BRATTLEBORO — About 150 students at Brattleboro Union High School kicked off Friday's climate change activities with a walkout from school around 10:30 in the morning. Following speeches and chants, about 100 of those students walked to downtown Brattleboro to join around 400 other people for the Global Climate Change Strike.
"No more coal. No more oil. Keep your carbon in the soil," they chanted. "When the air we breathe is under attack, what do we do? Stand up, fight back. When the water we drink is under attack, what do we do. Stand up, fight back. When the Earth is under attack? Stand up, fight back."
"The Amazon rainforest is burning," said Elias Gradinger, during the rally in front of the high school. "The Great Barrier Reef is dying. Alaskan sea ice is melting and California's beaches are disappearing and our leaders are failing to do anything about it."
Gradinger said the walkout and Friday's actions around the world show that youth are deeply concerned about their future.
"Young people make up more than half the global population," he said. "Our generation grew up with the global climate crisis and will have to deal with it for the rest of our lives."
Despite that fact, said Gradinger, the young are not included in the discussion on how to address the crisis.
"We demand justice for all past, current and future victims of the climate crisis and so we are rising up," he said. "We will not accept a life in fear and devastation. We have the right to live our dreams and hopes."
Gradinger said the climate strikers have a number of demands, including the implementation of a new green deal that will replace fossil fuels with renewable energy by 2030. They are also calling for a halt of the issuance of extraction leases for fossil fuel projects. The other demands include respect for indigenous land and sovereignty; environmental justice for people living in communities most affected by pollution; the protection of biodiversity; and the promotion of sustainable, regenerative agriculture and the end of subsidies for industrial agriculture.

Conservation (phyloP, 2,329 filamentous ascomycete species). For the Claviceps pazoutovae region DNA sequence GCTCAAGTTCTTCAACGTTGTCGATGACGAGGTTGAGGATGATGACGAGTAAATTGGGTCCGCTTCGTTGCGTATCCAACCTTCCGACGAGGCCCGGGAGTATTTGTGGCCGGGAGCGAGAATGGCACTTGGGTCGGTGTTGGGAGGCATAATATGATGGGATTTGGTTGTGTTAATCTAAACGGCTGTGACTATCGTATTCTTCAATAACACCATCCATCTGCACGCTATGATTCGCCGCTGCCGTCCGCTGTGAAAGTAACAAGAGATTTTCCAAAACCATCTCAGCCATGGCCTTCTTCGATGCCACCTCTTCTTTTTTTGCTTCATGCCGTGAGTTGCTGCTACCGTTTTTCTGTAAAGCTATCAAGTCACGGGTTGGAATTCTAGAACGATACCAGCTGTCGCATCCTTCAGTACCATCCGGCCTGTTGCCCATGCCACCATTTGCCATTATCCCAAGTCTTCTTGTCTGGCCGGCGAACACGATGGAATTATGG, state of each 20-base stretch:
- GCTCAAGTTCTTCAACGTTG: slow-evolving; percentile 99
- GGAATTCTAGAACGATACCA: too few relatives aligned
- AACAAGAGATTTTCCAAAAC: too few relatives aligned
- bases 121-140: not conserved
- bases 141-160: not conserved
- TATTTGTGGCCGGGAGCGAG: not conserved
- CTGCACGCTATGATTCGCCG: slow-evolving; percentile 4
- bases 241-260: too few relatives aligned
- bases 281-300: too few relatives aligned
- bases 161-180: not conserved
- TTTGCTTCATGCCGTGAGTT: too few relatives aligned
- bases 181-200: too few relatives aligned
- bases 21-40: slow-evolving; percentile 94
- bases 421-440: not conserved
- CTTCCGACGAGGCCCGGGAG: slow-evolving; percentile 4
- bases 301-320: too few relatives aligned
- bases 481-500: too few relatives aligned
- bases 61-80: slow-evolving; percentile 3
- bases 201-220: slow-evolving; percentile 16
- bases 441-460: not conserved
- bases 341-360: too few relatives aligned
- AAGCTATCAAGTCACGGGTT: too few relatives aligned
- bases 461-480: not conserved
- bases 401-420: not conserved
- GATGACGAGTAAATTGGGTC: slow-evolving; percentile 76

"You, the government, have failed us in the past," said Gradinger. "If you continue to fail us, we, the young people, will make the change happen by ourselves."
Amelia Glickman warned the crowd that she was going to swear, before shouting "In the eloquent words of Bill Nye, the planet's on [expletive] fire. There's no way around it. Eight hundred million people are at risk of being affected by sea level rise, heat waves and droughts."
Glickman said it's up to the kids to "fight and scratch and claw" for change. "There is no Planet B. There is nothing left to do but fight. Use your voice. Refuse to be silenced."
She also took to task older people who say the youth don't know what they're talking about.
"We're living this emergency," said Glickman. "We have change to make. Listen to the youth or get the [expletive] out of the way."
Alexandra Miskovitch reminded the students that they are part of a much greater movement of people who are standing up to others who are just getting in the way of change.
"You've been told by people older than us that this is our problem to fix," she said. "Many of whom seem to be preventing us in every way from fixing this problem we are told is our problem to fix."
Maia McNeill said change won't be easy.